I’m 25 years old. Two years shy of the average age of Salt Lake Community College students. Declaring a major has been a difficult process for me. I’ve bounced back and forth between nursing, education and Mass Communications. But my generals are completed, and I have to make a decision—time is finite. Mine is running out.
So here I am, undecided—treading that line between picking something practical, or something that I’m passionate about. I’m leaning towards the latter. I guess you could say that I’m experiencing a mid-college crisis.
I learned about the Myers-Briggs Type Indicator (MBTI) assessment a year ago.
Unfortunately for me I discovered it through Google. The mistake ended up costing me roughly $130.00.
The results were delivered to me electronically through email, and I never had the opportunity to communicate with an actual human being.
I was ecstatic when I discovered that SLCC offers the same assessment with the Strong Interest Inventory, career report, and college profile for a measly $40.
There’s also the extra advantage of a human sitting across the table from you. So, I decided to repeat the assessments through the college.
The MBTI helps you understand your personality, and how certain career choices may be better for you. I discovered that I’m an INFP. It’s a little tricky to explain, but basically it means that I’m an introvert that relies heavily on intuition, feelings and perception.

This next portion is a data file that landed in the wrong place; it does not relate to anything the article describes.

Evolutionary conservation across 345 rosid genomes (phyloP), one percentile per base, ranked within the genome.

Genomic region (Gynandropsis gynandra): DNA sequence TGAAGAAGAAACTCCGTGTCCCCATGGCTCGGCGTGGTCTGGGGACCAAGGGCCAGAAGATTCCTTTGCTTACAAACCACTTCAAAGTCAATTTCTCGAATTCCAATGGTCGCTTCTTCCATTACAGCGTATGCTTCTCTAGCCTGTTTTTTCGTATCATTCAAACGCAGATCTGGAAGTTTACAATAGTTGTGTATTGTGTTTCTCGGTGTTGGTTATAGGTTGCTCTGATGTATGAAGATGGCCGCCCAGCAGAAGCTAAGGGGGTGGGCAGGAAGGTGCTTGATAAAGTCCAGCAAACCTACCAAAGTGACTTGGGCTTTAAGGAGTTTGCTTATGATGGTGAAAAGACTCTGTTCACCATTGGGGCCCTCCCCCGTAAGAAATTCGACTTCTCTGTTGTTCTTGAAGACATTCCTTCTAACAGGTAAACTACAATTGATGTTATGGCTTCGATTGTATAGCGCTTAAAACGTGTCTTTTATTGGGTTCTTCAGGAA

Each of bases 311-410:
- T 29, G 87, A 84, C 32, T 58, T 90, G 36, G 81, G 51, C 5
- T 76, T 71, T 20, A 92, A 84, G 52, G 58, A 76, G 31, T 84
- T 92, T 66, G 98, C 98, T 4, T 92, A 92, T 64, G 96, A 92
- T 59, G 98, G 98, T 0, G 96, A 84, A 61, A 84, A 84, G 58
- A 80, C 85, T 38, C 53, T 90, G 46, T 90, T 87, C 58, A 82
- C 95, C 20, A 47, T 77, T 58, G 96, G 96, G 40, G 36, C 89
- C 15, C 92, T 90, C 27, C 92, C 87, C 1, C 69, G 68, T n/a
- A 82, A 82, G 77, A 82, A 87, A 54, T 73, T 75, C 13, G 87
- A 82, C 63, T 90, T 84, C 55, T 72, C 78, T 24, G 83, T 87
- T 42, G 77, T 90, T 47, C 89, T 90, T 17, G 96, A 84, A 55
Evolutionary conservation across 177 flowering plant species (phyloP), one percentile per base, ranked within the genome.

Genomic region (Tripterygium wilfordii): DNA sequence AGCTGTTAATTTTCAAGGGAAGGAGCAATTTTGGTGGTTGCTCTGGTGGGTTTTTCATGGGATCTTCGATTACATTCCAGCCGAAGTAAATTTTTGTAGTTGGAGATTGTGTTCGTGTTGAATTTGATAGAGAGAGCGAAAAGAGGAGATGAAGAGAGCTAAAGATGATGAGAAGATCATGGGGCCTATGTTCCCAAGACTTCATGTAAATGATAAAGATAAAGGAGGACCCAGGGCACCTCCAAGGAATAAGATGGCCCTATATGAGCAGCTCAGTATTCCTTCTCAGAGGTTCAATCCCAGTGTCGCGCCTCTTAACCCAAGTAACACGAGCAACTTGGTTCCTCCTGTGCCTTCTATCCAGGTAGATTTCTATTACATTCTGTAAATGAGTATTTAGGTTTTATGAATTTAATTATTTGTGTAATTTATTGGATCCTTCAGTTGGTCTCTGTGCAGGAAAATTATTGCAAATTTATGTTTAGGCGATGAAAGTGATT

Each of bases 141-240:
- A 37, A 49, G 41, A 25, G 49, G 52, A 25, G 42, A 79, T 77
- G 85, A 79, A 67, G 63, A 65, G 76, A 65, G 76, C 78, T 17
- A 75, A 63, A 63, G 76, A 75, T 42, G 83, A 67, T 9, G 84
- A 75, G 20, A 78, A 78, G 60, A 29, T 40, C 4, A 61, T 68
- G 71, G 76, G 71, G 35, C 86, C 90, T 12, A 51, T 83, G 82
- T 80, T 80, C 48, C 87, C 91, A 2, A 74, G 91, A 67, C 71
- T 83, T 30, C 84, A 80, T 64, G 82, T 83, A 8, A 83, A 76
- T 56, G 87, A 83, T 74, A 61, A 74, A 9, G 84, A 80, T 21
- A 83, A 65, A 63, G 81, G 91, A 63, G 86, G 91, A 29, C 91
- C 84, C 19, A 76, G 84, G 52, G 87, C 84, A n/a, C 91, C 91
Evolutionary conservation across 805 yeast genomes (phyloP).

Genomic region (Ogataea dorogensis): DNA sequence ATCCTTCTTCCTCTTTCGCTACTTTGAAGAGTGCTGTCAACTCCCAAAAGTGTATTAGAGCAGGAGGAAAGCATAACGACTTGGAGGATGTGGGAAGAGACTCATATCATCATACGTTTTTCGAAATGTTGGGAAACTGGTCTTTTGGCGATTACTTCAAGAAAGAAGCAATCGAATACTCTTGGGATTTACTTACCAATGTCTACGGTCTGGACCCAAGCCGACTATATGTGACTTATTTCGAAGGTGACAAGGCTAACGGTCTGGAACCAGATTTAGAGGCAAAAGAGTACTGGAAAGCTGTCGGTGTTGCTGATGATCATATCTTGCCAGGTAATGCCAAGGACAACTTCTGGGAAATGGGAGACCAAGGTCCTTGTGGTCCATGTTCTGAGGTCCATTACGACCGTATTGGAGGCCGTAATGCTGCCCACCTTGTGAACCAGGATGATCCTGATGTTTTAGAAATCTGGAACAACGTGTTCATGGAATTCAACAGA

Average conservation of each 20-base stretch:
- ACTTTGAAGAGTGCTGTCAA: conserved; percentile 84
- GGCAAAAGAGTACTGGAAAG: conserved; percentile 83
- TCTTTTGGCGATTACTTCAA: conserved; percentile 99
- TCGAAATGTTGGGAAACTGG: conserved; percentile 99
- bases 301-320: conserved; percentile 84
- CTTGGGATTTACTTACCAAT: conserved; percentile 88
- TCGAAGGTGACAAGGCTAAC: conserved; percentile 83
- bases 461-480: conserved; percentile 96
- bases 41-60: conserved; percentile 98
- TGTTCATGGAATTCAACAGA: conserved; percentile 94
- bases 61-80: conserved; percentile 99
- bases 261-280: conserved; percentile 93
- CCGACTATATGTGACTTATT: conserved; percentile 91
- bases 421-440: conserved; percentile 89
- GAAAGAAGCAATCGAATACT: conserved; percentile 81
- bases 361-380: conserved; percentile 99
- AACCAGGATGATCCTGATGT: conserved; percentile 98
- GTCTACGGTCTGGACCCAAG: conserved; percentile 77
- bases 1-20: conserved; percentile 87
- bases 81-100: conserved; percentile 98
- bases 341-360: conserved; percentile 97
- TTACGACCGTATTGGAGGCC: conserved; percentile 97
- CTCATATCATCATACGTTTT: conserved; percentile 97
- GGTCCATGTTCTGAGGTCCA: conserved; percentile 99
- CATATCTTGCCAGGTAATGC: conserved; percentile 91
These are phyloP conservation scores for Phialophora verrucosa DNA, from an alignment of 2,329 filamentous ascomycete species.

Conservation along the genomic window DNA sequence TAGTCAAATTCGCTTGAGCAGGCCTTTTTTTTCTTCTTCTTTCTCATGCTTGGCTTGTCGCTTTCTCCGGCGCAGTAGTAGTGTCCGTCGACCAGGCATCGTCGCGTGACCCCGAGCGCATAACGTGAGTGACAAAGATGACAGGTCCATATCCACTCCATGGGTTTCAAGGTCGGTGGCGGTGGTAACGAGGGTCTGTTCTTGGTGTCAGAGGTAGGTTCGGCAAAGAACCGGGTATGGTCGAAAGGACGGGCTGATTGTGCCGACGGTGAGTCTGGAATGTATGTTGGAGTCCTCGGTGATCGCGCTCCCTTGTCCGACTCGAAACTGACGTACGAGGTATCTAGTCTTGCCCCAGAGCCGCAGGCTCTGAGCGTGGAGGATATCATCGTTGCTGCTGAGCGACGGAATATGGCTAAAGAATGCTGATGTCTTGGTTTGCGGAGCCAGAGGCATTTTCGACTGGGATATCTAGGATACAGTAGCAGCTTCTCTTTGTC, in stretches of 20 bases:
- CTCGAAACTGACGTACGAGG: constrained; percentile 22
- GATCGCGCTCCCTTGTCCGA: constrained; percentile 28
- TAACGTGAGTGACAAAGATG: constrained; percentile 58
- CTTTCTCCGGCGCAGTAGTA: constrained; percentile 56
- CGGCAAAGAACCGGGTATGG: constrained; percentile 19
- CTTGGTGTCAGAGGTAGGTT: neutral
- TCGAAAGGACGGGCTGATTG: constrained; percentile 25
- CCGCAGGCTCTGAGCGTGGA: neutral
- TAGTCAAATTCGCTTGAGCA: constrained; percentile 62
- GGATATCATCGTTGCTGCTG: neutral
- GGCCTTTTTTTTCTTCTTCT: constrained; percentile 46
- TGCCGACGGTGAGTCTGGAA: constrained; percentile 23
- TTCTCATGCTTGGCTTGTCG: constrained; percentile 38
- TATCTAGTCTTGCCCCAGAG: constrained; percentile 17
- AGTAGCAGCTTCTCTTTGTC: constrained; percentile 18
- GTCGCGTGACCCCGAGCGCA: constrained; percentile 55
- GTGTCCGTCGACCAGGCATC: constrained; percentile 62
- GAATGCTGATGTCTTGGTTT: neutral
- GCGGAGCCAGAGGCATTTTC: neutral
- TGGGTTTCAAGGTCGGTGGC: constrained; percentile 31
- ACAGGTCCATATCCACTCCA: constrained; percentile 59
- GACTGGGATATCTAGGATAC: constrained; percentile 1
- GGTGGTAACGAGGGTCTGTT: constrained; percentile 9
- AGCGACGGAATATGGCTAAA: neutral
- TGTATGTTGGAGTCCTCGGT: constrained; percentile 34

The Strong Interest Inventory measures your interest. My results showed the theme code ASE—which means Artistic, Social and Enterprising.
The summary of the profile list your top ten strong occupations. Mine ranged from a Librarian to a Reporter.
It took an hour and a half for the career advisor to explain the results to me. It was worth it. She used interesting analogies to help me understand the personality types—often referring to a judge or a grocery store manager.
I must admit that I approached this journey with the hopes of it ending with a concrete decision. I naively thought that a career and major decision would magically appear in my lap—if I took the assessments, and met with an advisor. I was wrong.
The assessments weren’t a cure for my mid-college crisis, but they were a good start. There’s a career and major fair happening today. I think I’ll take advantage of it.